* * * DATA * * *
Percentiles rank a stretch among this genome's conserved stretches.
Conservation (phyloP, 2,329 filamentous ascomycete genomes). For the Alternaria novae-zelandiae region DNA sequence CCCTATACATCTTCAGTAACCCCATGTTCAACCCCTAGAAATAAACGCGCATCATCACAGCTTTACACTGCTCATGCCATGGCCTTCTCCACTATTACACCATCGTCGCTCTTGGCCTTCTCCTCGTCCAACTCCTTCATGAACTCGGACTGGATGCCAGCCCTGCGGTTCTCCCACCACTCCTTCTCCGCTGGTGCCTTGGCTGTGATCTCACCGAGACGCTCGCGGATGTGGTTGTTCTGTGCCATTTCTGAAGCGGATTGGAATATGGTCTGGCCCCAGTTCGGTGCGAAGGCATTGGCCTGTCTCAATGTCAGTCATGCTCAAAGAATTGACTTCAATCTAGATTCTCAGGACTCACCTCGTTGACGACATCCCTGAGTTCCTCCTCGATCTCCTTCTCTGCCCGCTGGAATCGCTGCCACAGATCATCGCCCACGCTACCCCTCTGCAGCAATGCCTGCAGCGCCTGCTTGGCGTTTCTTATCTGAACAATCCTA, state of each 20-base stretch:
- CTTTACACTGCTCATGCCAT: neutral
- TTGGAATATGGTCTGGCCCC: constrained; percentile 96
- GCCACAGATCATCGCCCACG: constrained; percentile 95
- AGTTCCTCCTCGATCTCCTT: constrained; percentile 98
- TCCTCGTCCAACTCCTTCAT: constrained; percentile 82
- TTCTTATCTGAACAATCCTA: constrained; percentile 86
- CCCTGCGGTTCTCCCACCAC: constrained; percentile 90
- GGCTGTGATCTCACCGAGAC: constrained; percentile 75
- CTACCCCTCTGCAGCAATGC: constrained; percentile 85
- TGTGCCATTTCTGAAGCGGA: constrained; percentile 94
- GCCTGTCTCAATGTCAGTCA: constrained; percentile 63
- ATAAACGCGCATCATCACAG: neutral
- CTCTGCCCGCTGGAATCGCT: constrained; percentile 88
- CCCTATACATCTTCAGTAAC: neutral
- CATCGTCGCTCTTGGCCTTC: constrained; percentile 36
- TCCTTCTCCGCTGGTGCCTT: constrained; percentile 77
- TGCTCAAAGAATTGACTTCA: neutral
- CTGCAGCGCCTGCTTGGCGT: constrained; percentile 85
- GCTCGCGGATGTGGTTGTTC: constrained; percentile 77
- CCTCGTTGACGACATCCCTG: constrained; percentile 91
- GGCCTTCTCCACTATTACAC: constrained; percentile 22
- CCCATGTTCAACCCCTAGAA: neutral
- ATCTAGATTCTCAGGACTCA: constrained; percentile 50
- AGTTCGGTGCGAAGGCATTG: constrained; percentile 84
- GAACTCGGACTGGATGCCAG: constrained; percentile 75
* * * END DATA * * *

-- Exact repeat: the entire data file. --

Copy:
Percentiles rank a stretch among this genome's conserved stretches.
Conservation (phyloP, 2,329 filamentous ascomycete genomes). For the Alternaria novae-zelandiae region DNA sequence CCCTATACATCTTCAGTAACCCCATGTTCAACCCCTAGAAATAAACGCGCATCATCACAGCTTTACACTGCTCATGCCATGGCCTTCTCCACTATTACACCATCGTCGCTCTTGGCCTTCTCCTCGTCCAACTCCTTCATGAACTCGGACTGGATGCCAGCCCTGCGGTTCTCCCACCACTCCTTCTCCGCTGGTGCCTTGGCTGTGATCTCACCGAGACGCTCGCGGATGTGGTTGTTCTGTGCCATTTCTGAAGCGGATTGGAATATGGTCTGGCCCCAGTTCGGTGCGAAGGCATTGGCCTGTCTCAATGTCAGTCATGCTCAAAGAATTGACTTCAATCTAGATTCTCAGGACTCACCTCGTTGACGACATCCCTGAGTTCCTCCTCGATCTCCTTCTCTGCCCGCTGGAATCGCTGCCACAGATCATCGCCCACGCTACCCCTCTGCAGCAATGCCTGCAGCGCCTGCTTGGCGTTTCTTATCTGAACAATCCTA, state of each 20-base stretch:
- CTTTACACTGCTCATGCCAT: neutral
- TTGGAATATGGTCTGGCCCC: constrained; percentile 96
- GCCACAGATCATCGCCCACG: constrained; percentile 95
- AGTTCCTCCTCGATCTCCTT: constrained; percentile 98
- TCCTCGTCCAACTCCTTCAT: constrained; percentile 82
- TTCTTATCTGAACAATCCTA: constrained; percentile 86
- CCCTGCGGTTCTCCCACCAC: constrained; percentile 90
- GGCTGTGATCTCACCGAGAC: constrained; percentile 75
- CTACCCCTCTGCAGCAATGC: constrained; percentile 85
- TGTGCCATTTCTGAAGCGGA: constrained; percentile 94
- GCCTGTCTCAATGTCAGTCA: constrained; percentile 63
- ATAAACGCGCATCATCACAG: neutral
- CTCTGCCCGCTGGAATCGCT: constrained; percentile 88
- CCCTATACATCTTCAGTAAC: neutral
- CATCGTCGCTCTTGGCCTTC: constrained; percentile 36
- TCCTTCTCCGCTGGTGCCTT: constrained; percentile 77
- TGCTCAAAGAATTGACTTCA: neutral
- CTGCAGCGCCTGCTTGGCGT: constrained; percentile 85
- GCTCGCGGATGTGGTTGTTC: constrained; percentile 77
- CCTCGTTGACGACATCCCTG: constrained; percentile 91
- GGCCTTCTCCACTATTACAC: constrained; percentile 22
- CCCATGTTCAACCCCTAGAA: neutral
- ATCTAGATTCTCAGGACTCA: constrained; percentile 50
- AGTTCGGTGCGAAGGCATTG: constrained; percentile 84
- GAACTCGGACTGGATGCCAG: constrained; percentile 75